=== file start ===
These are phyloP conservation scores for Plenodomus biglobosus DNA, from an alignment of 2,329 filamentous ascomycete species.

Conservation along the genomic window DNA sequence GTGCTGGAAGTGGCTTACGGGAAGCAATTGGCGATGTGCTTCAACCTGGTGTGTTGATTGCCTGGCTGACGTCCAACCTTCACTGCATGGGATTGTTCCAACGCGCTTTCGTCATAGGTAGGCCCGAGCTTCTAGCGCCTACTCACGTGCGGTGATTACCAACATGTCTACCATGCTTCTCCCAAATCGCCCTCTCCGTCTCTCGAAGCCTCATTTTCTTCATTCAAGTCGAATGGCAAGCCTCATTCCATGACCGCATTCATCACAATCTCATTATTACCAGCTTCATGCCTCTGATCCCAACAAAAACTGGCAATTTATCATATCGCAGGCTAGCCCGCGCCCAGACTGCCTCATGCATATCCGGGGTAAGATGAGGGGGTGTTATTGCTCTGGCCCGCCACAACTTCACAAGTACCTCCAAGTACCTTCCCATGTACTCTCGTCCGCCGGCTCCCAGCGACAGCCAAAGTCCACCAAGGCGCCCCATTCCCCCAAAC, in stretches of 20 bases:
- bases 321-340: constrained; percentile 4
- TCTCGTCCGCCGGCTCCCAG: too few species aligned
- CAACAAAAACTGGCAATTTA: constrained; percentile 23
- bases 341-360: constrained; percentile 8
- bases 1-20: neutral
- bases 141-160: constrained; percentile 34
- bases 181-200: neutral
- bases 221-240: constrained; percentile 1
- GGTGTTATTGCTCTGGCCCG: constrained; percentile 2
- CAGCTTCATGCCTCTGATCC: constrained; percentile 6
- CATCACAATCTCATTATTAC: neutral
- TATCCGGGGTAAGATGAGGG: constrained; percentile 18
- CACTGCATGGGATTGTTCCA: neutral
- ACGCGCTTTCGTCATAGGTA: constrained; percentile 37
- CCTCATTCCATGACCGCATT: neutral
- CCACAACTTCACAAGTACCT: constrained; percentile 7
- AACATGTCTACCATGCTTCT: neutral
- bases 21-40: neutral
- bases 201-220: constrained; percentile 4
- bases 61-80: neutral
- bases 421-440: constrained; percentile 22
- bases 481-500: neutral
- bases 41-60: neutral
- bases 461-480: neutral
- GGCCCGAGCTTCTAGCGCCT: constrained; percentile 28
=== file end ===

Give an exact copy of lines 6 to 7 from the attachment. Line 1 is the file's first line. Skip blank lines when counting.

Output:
- bases 341-360: constrained; percentile 8
- bases 1-20: neutral